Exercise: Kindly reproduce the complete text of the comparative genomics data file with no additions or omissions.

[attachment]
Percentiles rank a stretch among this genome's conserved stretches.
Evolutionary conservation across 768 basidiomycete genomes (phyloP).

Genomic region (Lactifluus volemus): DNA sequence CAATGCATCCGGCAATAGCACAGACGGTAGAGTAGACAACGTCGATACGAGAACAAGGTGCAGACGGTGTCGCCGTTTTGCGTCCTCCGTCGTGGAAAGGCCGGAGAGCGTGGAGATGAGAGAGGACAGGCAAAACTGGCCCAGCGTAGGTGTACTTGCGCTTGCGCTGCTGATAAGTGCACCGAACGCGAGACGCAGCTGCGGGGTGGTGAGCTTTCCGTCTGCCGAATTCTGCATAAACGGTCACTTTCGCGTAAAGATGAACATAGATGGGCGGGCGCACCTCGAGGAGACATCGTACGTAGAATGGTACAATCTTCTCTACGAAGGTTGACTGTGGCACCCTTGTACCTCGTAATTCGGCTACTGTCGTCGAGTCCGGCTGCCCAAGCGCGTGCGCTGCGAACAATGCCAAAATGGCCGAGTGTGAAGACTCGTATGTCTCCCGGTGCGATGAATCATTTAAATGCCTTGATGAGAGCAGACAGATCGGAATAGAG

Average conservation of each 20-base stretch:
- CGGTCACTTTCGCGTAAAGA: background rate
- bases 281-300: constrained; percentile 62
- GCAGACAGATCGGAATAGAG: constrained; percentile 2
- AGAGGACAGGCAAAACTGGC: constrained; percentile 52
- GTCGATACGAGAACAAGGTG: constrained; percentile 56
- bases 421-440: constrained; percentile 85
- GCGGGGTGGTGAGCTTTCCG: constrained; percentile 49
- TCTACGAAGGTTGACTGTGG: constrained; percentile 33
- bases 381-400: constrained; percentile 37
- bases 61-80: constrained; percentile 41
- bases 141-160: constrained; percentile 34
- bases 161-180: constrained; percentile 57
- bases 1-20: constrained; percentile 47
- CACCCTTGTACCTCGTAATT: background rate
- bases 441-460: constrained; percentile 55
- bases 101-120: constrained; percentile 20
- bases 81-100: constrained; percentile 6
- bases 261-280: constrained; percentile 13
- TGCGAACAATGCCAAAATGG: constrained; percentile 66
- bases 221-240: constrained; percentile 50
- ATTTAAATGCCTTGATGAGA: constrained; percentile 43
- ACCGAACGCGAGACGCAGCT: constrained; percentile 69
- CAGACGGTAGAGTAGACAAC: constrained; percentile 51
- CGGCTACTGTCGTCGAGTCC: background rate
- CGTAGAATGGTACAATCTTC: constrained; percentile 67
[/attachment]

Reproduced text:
Percentiles rank a stretch among this genome's conserved stretches.
Evolutionary conservation across 768 basidiomycete genomes (phyloP).

Genomic region (Lactifluus volemus): DNA sequence CAATGCATCCGGCAATAGCACAGACGGTAGAGTAGACAACGTCGATACGAGAACAAGGTGCAGACGGTGTCGCCGTTTTGCGTCCTCCGTCGTGGAAAGGCCGGAGAGCGTGGAGATGAGAGAGGACAGGCAAAACTGGCCCAGCGTAGGTGTACTTGCGCTTGCGCTGCTGATAAGTGCACCGAACGCGAGACGCAGCTGCGGGGTGGTGAGCTTTCCGTCTGCCGAATTCTGCATAAACGGTCACTTTCGCGTAAAGATGAACATAGATGGGCGGGCGCACCTCGAGGAGACATCGTACGTAGAATGGTACAATCTTCTCTACGAAGGTTGACTGTGGCACCCTTGTACCTCGTAATTCGGCTACTGTCGTCGAGTCCGGCTGCCCAAGCGCGTGCGCTGCGAACAATGCCAAAATGGCCGAGTGTGAAGACTCGTATGTCTCCCGGTGCGATGAATCATTTAAATGCCTTGATGAGAGCAGACAGATCGGAATAGAG

Average conservation of each 20-base stretch:
- CGGTCACTTTCGCGTAAAGA: background rate
- bases 281-300: constrained; percentile 62
- GCAGACAGATCGGAATAGAG: constrained; percentile 2
- AGAGGACAGGCAAAACTGGC: constrained; percentile 52
- GTCGATACGAGAACAAGGTG: constrained; percentile 56
- bases 421-440: constrained; percentile 85
- GCGGGGTGGTGAGCTTTCCG: constrained; percentile 49
- TCTACGAAGGTTGACTGTGG: constrained; percentile 33
- bases 381-400: constrained; percentile 37
- bases 61-80: constrained; percentile 41
- bases 141-160: constrained; percentile 34
- bases 161-180: constrained; percentile 57
- bases 1-20: constrained; percentile 47
- CACCCTTGTACCTCGTAATT: background rate
- bases 441-460: constrained; percentile 55
- bases 101-120: constrained; percentile 20
- bases 81-100: constrained; percentile 6
- bases 261-280: constrained; percentile 13
- TGCGAACAATGCCAAAATGG: constrained; percentile 66
- bases 221-240: constrained; percentile 50
- ATTTAAATGCCTTGATGAGA: constrained; percentile 43
- ACCGAACGCGAGACGCAGCT: constrained; percentile 69
- CAGACGGTAGAGTAGACAAC: constrained; percentile 51
- CGGCTACTGTCGTCGAGTCC: background rate
- CGTAGAATGGTACAATCTTC: constrained; percentile 67